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In the sparkling waters of the Eastern Sea, lay an isle known as Castrophia, where it rained every day for a short period. Castrophia was the jewel of the sea. Tropical breezes blew the warm, shallow water of the coves in soft patterns. The tide ebbed and flowed ceaselessly, waves caressing the white sand beaches. A broken necklace of shells and seaweed littered the shore.
Seagulls, kittiwakes, and gannets wheeled and called. Every once in a while, one would swoop down, snatch a snail from the rocks of the tidepools, wing to a height of their desire, and drop the unfortunate snail on the sharp stones, breaking its shell. Then the bird would eat the snail's flesh. Such was life.
Beyond the sugar-white sands, a rain forest stood tall. Thick vines wound around the trees, scarlet passionflowers and pinkish-red acanthus added beauty to the forest. This was home to many creatures: flying squirrels, tree-climbing mice, hummingbirds, toucans, geckoes, tree frogs, tree snakes, bird-eating spiders, and jaguars. And a huge boa constrictor.
Slarvis was his name. He, and he alone, ruled the island. His massive coils blended in with the scenary. His eyes were pools of evil. He loved slithering up to an unsuspecting victim, crush them, and eat them. Fear of him made the jaguars, tree snakes, tree frogs, spiders, and geckoes join together for protection. The two forces preyed upon the weaker group of flying squirrels, mice, hummingbirds, and toucans.
An atmosphere of terror hung over these creatures. They crept about, not knowing who was next to die.
A small group of squirrels and mice sat in the branches of one of the trees trying to joke and jest with eack other for once. They were starting to actually have a good time.
"Run for your lives!"
At this shout, the group broke up. The mice jumped from branch to branch, the squirrels leaped of the boughs. They did not fall. Extra skin spreand out and they glided from tree to tree. They knew that, dispite the height of the trees, Slarvis could reach them. One squirrelmaid, just a few seasons out of infancy, misjudged the distance she had to go to reach the next tree. She fell to the ground, stunned. Slarvis reached her. The boa constrictor wrapped his coils around the maid, hissing as they tightened. "Be sssstill, sssquirrel. Ssstill. Ssslarviss will ssshow you the way to eternity."
The last thing the maid saw were Slarvis' amber eyes.
A squirrelmum broke down weeping as one of the mice informed her of the death. "Not my little Birdsong! Oooohhhh, Taldim, tell me it isn't true!"
Taldim sighed unhappily. "Gentiam, I wish I could tell you it isn't, but it is."
The squirrels and mice were in a cave facing the sea. This was their hideout. An old mouse picked up a pawful of sand and watched as it trinkled out of his paw. He did not mince his words. "Unless we leave this island, we will all die."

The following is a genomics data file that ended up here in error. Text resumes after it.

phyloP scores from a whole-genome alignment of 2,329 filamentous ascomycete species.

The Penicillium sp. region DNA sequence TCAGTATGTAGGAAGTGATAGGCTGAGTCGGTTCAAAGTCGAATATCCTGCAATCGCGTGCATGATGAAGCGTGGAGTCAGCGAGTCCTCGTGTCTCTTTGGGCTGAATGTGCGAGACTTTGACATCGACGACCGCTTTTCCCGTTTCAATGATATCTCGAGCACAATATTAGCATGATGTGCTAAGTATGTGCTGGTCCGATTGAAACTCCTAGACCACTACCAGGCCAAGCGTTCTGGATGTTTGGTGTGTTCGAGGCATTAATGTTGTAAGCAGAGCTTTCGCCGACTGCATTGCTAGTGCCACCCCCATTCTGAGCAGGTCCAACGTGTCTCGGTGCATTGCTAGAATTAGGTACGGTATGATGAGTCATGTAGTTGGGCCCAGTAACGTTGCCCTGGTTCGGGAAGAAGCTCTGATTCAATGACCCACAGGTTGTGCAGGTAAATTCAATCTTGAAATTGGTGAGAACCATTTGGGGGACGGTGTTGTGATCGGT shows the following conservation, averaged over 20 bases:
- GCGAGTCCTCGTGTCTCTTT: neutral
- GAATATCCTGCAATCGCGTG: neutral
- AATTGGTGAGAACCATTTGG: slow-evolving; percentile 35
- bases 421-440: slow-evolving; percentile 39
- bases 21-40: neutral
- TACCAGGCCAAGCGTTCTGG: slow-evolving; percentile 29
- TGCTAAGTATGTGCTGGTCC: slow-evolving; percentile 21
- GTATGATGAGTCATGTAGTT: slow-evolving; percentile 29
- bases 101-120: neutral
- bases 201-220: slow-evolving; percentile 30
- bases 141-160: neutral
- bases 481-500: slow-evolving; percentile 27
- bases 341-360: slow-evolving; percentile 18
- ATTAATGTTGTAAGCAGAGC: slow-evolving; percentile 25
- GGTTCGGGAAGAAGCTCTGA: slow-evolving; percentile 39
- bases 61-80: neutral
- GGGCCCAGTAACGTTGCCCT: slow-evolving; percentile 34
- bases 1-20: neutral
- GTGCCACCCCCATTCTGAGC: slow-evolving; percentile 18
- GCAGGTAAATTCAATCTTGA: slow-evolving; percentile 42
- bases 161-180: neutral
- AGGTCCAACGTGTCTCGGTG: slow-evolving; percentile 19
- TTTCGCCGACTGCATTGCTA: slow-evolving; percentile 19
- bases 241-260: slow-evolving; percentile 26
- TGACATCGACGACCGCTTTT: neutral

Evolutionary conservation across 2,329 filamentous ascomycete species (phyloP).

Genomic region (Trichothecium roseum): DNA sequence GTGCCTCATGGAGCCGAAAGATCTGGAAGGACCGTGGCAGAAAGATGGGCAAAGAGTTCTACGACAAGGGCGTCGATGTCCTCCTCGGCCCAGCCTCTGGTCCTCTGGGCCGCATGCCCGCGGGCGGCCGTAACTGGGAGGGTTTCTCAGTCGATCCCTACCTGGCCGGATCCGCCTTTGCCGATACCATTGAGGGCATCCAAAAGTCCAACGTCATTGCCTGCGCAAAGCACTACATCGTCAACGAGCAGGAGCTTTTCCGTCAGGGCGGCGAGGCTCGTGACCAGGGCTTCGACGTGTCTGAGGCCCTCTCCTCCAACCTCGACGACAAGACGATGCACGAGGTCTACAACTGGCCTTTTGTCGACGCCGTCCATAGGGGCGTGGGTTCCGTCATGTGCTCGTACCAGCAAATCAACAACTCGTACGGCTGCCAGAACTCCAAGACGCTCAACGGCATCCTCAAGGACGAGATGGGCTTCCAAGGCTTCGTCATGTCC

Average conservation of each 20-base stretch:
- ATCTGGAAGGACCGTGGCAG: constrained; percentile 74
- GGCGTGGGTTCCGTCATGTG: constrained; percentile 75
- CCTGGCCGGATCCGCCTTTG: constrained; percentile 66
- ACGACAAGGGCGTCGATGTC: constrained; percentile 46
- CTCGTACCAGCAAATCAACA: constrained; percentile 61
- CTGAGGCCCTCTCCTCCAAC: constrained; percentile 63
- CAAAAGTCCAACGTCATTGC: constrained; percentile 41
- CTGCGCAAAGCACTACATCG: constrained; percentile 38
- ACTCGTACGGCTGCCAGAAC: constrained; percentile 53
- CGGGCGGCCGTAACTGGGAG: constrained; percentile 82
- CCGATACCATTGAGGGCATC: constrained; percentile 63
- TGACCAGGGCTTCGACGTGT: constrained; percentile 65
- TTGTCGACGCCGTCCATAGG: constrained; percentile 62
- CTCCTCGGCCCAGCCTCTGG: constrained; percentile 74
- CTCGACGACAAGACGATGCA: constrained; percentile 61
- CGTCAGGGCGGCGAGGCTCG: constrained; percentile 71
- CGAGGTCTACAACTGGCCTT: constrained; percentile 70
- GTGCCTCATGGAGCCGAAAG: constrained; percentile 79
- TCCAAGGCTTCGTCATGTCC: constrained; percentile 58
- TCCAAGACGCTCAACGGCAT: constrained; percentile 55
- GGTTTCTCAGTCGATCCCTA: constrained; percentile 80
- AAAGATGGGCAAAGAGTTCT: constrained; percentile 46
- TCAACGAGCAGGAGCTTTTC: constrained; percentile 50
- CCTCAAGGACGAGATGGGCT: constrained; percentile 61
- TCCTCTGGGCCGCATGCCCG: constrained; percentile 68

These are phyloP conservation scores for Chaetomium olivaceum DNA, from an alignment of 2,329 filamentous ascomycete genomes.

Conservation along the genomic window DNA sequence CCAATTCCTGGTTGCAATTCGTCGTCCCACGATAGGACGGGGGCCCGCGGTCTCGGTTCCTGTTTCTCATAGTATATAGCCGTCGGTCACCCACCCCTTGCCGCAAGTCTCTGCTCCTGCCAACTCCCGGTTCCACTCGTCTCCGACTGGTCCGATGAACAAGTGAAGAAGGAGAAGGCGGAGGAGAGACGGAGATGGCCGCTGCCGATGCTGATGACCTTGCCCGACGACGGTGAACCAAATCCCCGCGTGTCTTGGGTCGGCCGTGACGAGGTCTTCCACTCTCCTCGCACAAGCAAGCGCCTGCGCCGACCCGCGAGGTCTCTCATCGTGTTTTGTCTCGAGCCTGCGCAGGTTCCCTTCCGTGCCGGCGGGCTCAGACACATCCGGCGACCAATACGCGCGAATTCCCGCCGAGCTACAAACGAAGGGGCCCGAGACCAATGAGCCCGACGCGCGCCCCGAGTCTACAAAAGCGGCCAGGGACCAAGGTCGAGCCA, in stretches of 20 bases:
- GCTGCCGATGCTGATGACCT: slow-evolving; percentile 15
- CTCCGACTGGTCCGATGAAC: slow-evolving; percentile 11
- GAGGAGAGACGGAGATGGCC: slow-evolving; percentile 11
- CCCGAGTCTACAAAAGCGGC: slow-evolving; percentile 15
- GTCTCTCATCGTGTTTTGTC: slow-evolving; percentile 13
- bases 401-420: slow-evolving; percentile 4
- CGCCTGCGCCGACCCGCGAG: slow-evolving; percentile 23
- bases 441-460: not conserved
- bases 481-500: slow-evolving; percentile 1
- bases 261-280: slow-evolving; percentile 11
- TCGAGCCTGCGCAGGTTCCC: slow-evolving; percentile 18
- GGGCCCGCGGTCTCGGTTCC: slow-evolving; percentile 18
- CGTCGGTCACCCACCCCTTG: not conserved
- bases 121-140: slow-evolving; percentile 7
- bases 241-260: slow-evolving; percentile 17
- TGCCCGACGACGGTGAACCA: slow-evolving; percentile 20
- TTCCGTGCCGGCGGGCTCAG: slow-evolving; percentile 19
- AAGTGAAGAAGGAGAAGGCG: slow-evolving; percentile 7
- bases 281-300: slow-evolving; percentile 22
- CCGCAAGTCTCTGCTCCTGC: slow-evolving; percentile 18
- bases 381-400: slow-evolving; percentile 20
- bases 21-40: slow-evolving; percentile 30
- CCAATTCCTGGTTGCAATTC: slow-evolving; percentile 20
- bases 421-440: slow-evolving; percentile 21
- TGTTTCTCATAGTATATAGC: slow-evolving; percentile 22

A mousemaid stood up. "No, I'm not leaving, Coudron! There must be something we can do!"
Taldim shrugged. "What can we do against Slarvis? Or that jaguar Blackhide?"
A squeaky voice that did not belong to anybeast in the cave spoke. "Youse fight!"
Taldim picked up a large rock. "Who goes there?" He demanded. A gecko scuttled into the cave. "I Scarlin. I helps you!" "Why should you help us?" Taldim asked, suspiciously. "Slarvis will kill all, eventually. Only if he die will I be free." Taldim lowered the rock slightly. "Fair enough. But how could we possibly hope to defeat Slarvis?" "Don't trust him!" Gentiam cried. "He's one of them." Scarlin glared at her. "Scarlin has much reason to helpas you, but if yous treat Scarlin like dis, he goes otherplace!" Taldim turned on her. "Gentiam, he's trying to help us!" Gentiam snorted. "Help us? More likely he's trying to gain our trust so he can kill us!" Courdon's voice rang out through the cave. "Enough, Gentiam! Let him speak!" Gentiam retreated into silence. Scarlin spoke again "We need muchhelp to fight mightysnake. Manyseasons ago, some corsairs, seavermin, landed here. Dey spoke of greatbig Redplace, with mighty warriors. The Redstone warriors even slew an adder! We find dese warriors, they help us." Taldim eyebrow's shot up. "Redstone warriors? Corsairs? Sounds like fantasy to me." “No.” Said Courdon “He speaks the truth. I remember those corsairs. They spoke of it with fear. Redwall, they called it. Those who live there must be mighty warriors.”
Charin ran into the wall. She rubbed her head and slowly stood up. The mouse glared at the red stone. Why, oh why couldn't she be graceful like her sister? She was always tripping, running into objects, and dropping things. She always got into trouble, while her perfect sister never did a thing wrong. Charin sighed bad-temperedly. Why couldn't she be a warrior like her brothers? Just because she was a girl did not mean she could not handle a sword. The mouse cast one last death-glare at the wall before prowling off to the outside.